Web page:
“Chinese education about journalism — which is still very limited — is more focused on the theories,” Zhao said. “Technology is somehow more undervalued, making us vulnerable when completing actual tasks.”
In partnering with JEA, Zhu said he hoped to tap into an established curriculum and training model for young journalists.
“We have more emphasis on introducing the established programs overseas than building everything from the scratch originally in China through our own research and development efforts,” he said. “This is not only more efficient for us in China to put the high-quality education program in place, but it also aligns with most U.S. education institutions on their vision of global expansion.”
Even with the partnership, there are still challenges for JEA China. Aside from the language barriers and restricted speech and press, Chinese education strongly emphasizes traditional math and science courses in preparing students for the high-stakes Gaokao, the national college entrance exam that largely determines a student’s higher education prospects.
“Journalism is not in the exam agenda or curriculum at all,” Zhu said.
But there is a niche for JEA China to fill. About 300,000 of China’s 20 million high school students attend international preparatory schools with a clear plan to attend college overseas, mostly in the United States and Europe.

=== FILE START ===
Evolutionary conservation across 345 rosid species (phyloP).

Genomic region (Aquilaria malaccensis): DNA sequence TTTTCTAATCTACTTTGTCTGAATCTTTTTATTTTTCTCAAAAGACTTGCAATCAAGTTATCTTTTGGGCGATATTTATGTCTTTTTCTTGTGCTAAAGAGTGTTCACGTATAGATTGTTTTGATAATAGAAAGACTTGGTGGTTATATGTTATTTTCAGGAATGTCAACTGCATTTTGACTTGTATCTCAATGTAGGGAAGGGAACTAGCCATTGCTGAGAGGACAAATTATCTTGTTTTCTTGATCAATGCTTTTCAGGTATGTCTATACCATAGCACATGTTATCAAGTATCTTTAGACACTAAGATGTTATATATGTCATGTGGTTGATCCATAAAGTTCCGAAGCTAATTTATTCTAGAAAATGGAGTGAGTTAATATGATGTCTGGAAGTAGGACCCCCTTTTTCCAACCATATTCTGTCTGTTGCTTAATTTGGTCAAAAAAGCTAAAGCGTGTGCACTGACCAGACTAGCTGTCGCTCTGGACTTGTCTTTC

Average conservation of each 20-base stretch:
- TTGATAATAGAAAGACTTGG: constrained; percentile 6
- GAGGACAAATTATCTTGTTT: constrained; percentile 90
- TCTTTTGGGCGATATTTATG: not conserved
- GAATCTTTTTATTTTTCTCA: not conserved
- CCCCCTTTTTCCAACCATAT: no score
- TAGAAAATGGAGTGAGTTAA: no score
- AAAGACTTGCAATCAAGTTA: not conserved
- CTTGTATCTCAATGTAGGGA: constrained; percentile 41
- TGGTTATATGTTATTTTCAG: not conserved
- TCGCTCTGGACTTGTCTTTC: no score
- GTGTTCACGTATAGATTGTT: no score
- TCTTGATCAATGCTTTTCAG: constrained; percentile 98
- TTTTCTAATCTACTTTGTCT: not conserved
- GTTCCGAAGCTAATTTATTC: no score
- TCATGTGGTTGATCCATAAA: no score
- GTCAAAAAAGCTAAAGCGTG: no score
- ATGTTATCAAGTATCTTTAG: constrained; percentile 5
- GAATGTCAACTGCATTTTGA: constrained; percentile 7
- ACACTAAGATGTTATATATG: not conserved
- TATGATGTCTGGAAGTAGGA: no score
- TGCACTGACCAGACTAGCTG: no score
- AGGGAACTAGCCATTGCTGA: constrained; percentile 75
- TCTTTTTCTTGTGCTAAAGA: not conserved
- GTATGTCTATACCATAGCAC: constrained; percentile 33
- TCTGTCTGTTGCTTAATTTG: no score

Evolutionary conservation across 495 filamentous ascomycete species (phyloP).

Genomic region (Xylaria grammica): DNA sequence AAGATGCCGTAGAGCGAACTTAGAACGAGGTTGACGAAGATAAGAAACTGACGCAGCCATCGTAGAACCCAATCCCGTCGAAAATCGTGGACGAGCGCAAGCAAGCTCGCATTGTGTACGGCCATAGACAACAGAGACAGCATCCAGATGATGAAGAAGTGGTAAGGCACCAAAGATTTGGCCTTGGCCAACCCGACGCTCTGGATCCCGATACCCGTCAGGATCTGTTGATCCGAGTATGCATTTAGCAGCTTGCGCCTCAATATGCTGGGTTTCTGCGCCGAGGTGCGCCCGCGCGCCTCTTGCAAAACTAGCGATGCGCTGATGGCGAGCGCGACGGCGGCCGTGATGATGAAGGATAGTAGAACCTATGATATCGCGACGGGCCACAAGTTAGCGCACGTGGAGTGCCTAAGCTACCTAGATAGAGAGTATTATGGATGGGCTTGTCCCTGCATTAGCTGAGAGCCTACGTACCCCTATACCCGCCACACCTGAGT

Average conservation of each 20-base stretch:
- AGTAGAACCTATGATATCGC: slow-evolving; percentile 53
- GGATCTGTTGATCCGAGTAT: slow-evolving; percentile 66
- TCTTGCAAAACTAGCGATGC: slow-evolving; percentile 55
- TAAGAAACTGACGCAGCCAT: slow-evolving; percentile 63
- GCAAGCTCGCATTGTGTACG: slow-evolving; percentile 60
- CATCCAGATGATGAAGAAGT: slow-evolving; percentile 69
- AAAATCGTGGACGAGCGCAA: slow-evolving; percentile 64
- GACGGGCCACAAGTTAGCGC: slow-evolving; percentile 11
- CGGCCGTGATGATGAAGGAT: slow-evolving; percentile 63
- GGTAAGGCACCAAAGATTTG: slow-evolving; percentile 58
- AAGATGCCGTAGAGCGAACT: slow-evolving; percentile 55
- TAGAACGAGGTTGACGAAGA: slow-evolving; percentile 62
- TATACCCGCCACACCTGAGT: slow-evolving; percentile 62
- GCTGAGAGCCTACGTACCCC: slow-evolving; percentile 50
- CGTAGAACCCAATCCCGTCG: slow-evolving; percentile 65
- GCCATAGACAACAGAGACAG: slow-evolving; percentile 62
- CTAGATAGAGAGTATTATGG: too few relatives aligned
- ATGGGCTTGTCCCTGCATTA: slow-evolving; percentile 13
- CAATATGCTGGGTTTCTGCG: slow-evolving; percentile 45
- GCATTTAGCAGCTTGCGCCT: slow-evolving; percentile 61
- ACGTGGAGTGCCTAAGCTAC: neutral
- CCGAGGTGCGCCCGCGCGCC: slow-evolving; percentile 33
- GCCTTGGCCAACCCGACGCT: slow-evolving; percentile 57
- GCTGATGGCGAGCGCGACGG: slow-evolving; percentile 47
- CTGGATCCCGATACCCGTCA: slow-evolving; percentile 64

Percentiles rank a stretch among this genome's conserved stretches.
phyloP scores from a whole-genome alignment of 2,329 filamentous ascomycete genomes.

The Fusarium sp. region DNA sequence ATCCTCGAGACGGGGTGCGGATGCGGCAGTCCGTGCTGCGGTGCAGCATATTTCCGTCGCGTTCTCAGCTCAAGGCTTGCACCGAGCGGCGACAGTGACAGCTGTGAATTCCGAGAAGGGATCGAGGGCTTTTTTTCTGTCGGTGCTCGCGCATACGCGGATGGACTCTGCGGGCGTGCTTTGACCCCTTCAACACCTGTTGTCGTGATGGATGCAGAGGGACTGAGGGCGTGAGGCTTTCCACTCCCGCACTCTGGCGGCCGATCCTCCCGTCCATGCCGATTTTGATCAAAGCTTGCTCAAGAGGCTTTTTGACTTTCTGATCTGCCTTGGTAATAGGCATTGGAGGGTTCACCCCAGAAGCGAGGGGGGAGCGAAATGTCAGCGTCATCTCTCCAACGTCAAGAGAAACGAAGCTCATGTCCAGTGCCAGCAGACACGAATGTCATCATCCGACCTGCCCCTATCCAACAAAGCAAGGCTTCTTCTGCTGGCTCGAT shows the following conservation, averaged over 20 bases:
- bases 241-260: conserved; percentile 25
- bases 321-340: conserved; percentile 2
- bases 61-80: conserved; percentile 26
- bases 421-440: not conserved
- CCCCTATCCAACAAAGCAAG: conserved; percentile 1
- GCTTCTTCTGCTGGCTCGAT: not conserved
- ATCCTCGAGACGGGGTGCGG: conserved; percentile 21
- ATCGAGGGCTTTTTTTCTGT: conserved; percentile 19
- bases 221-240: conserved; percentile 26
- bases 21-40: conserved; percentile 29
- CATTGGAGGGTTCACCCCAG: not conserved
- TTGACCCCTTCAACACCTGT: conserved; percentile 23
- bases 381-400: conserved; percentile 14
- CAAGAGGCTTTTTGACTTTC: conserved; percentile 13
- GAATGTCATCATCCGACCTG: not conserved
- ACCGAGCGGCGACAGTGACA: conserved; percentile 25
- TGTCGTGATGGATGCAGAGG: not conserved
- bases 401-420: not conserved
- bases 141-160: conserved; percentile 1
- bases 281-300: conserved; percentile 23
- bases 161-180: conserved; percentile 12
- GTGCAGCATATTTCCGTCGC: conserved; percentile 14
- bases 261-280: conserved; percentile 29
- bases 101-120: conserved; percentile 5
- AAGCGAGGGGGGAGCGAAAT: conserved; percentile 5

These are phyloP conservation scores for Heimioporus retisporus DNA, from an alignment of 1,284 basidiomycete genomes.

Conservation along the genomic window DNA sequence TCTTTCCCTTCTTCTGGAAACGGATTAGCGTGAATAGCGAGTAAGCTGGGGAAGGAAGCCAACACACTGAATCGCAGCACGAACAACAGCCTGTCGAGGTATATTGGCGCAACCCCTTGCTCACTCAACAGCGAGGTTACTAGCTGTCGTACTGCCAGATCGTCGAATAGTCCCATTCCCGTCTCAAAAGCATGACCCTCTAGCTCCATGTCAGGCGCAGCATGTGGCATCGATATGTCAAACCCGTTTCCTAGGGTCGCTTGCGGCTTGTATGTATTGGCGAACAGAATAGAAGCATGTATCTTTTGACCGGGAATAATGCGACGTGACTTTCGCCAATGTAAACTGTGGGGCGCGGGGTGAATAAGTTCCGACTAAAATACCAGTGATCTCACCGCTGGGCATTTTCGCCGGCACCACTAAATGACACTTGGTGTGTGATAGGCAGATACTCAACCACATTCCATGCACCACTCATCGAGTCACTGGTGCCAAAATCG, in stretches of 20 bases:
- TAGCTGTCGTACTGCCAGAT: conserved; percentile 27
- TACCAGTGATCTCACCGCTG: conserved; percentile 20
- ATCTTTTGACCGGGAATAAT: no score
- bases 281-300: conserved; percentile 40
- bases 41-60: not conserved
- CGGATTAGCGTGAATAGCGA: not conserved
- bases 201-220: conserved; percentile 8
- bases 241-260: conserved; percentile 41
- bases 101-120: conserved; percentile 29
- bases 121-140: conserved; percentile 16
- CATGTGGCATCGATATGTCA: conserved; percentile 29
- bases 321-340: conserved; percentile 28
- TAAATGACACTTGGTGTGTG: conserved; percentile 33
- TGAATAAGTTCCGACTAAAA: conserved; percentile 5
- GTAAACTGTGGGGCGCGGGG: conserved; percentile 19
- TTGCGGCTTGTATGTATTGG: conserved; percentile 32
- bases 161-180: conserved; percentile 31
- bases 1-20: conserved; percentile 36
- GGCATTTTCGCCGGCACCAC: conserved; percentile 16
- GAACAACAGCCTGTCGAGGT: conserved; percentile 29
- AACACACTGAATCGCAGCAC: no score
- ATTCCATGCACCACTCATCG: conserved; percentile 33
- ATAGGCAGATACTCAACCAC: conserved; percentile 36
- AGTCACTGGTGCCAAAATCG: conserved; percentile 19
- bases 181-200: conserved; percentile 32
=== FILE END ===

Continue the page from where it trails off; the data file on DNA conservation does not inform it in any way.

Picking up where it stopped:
“Unlike their peers who otherwise are locked in the traditional Gaokao-oriented education system, these students have invested a lot in extracurricular activities and have an appetite for advanced skill learning outside their traditional curriculum,” Zhu said.
It’s from that pool that JEA China recruits participants to attend the semiannual conventions in the U.S., as well as JEA China’s own summer conference. In 2016, JEA China’s inaugural conference attracted 63 students to Suzhou, a city in the Jiangsu province on the northern border of Shanghai. Zhu hopes to grow the number even larger in 2017 by expanding programming to include broader research and information literacy education.
“We’re modifying the position of the event from a ‘journalism career-oriented event’ to an ‘investigation and youth-observation oriented activity,’” Zhu said. “We’re not sure if such positioning will work and make sense to the students. But we do hope we could get more students to participate this year.”
Part of those plans include further cultural exchanges. JEA China is hoping to pull students from U.S. schools — both at the high school and collegiate level — to take part in the summer conference.
“It would a precious cultural exchange opportunity for the Chinese students,” Zhu said, “especially as we are planning to create opportunities for the American students to join the convention directly and work with Chinese students on competitions.”